A song written and recorded in 1944 that was popular with my parents’ generation had the refrain: “Accentuate the positive; eliminate the negative.” Those who lived through the Great Depression and World War II often developed one of two responses to life: fear or hope, or perhaps a mix of both. You can see hope in songs like this one. And I definitely saw it in my mother when I was growing up in the 1950s and 1960s. Without fail, she always looked for the positive in any situation, person, or event. If someone behaved in an unpleasant manner, my mother’s response was inevitably, “She means well.” And then she would find something nice to say about the person.
She looked for the good in the world around her on a daily basis—the beauty of the sky, birdsong in the backyard, music and poetry, my dad’s sense of humor. She framed life this way. It wasn’t just a coping mechanism for the times; it arose from deep in her soul. I came to realize this fully later in her life when she was hospitalized and had to have a serious operation. I flew to my Illinois hometown from San Francisco, where I lived at the time. I sat by her side for three days and nights, our hands inseparably clasped in a lifetime of mother-daughter love. I watched her face, pale and drawn with pain, light up when she turned and looked at me: “You’re always there,” she whispered.
And I watched her eyes scan a basically ugly hospital room and finally light on the one thing she could honestly see beauty in: “Isn’t that a lovely walnut door?” That was the essence of my mother. That was who she was at the deepest level, beyond pain, beyond medication, beyond hospitals. From her soul, in every waking moment of her life, she looked around to find beauty—and she always found it. This was her legacy to me; I carry that positivity in my genes. I carry the memory of her waking me each morning with “Good morning, merry sunshine” and then at breakfast: “Another beautiful day!” From the beginning of my life, I was imprinted with that ability to love life fully under any circumstance.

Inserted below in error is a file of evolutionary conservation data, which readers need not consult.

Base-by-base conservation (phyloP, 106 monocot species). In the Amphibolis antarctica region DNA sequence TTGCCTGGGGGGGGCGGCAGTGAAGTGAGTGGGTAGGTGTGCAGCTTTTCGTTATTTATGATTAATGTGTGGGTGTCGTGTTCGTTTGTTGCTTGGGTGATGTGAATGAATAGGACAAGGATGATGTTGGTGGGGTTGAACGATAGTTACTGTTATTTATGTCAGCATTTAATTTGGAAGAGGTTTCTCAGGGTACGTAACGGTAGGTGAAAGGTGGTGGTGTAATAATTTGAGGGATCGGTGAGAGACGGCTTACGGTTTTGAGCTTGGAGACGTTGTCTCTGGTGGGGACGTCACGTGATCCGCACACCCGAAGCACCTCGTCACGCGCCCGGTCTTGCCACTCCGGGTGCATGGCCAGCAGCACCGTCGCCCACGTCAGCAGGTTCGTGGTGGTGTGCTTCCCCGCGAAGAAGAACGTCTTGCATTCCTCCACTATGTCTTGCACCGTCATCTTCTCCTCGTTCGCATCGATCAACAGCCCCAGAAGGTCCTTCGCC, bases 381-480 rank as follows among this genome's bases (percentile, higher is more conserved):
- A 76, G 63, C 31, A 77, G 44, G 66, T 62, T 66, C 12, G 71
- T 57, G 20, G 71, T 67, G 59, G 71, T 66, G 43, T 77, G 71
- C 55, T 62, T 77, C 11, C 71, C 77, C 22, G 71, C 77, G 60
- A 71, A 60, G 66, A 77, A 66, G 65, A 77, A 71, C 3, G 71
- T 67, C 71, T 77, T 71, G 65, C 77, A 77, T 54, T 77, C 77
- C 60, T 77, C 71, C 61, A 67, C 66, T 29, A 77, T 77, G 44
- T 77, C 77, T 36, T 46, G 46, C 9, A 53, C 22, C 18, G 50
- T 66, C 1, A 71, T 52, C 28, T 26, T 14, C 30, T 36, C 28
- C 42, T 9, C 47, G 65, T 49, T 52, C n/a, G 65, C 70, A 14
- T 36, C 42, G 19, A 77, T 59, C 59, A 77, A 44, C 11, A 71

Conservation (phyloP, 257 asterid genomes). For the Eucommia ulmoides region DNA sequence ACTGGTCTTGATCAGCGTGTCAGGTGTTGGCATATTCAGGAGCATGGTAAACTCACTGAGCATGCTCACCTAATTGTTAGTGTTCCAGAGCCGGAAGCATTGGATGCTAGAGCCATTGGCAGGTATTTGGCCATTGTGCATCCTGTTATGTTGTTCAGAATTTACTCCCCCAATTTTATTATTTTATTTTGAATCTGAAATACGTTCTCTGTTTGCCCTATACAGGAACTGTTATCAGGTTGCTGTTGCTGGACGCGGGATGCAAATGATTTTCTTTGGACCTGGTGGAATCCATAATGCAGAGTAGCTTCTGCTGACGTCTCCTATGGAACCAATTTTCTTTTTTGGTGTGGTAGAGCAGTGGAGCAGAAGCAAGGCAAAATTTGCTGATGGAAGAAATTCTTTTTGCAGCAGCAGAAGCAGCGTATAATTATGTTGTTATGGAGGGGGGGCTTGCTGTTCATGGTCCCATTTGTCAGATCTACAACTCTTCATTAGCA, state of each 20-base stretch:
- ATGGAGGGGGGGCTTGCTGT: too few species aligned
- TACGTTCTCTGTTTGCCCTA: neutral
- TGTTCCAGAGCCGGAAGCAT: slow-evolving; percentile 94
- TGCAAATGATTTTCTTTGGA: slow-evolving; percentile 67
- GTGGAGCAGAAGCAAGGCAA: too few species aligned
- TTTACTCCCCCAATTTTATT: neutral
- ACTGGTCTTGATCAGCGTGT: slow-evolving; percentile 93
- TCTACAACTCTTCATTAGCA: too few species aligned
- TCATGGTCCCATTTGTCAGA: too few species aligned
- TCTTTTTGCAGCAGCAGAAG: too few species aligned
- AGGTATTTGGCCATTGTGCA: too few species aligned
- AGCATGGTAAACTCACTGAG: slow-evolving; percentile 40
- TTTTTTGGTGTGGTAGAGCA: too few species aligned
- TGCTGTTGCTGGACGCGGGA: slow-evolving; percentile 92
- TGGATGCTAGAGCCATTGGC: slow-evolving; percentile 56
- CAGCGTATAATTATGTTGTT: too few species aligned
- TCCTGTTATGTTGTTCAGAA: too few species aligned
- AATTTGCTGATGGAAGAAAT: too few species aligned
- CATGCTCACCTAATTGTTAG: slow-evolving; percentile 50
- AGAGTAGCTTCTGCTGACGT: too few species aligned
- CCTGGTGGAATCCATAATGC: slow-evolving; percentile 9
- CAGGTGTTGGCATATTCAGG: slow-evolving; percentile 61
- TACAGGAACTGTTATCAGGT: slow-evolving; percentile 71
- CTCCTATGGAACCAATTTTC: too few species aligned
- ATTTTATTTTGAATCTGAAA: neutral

My mother didn’t live a life free of all pain and difficulty; like all of us, she faced challenges. But she lived a life of appreciation and gratitude for the moments of love, beauty, and connection that are always present if we but open our eyes (and hearts) to see them. My mother lived with an open heart. She found happiness in loving the people and the world around her. At this time of great change and great challenge on the planet, I look to her wisdom to sustain me and uplift me through the rest of my life. I know I was born for a reason, and I know she was my mother for a reason. There is an ancestral line of positive energy that runs through our lives. She passed it on to me to sustain me—and as a reminder, so that I never forget that we all have positive energy within us.
We are each alive at this key transformational juncture in world history to remind each other of that. No matter what disturbing events in the external world show up each day, we still carry hope in our hearts and souls. We can listen to the voices that say “We shall overcome” and “All you need is love” instead of those that speak separation and hatred into the world. Whatever is occurring now is part of our evolution, as a species, as a planet, as a universe. We are not done yet. There is always, always possibility and positivity within us. We can breathe that into the world in all that we say and do. And that becomes our legacy of love…
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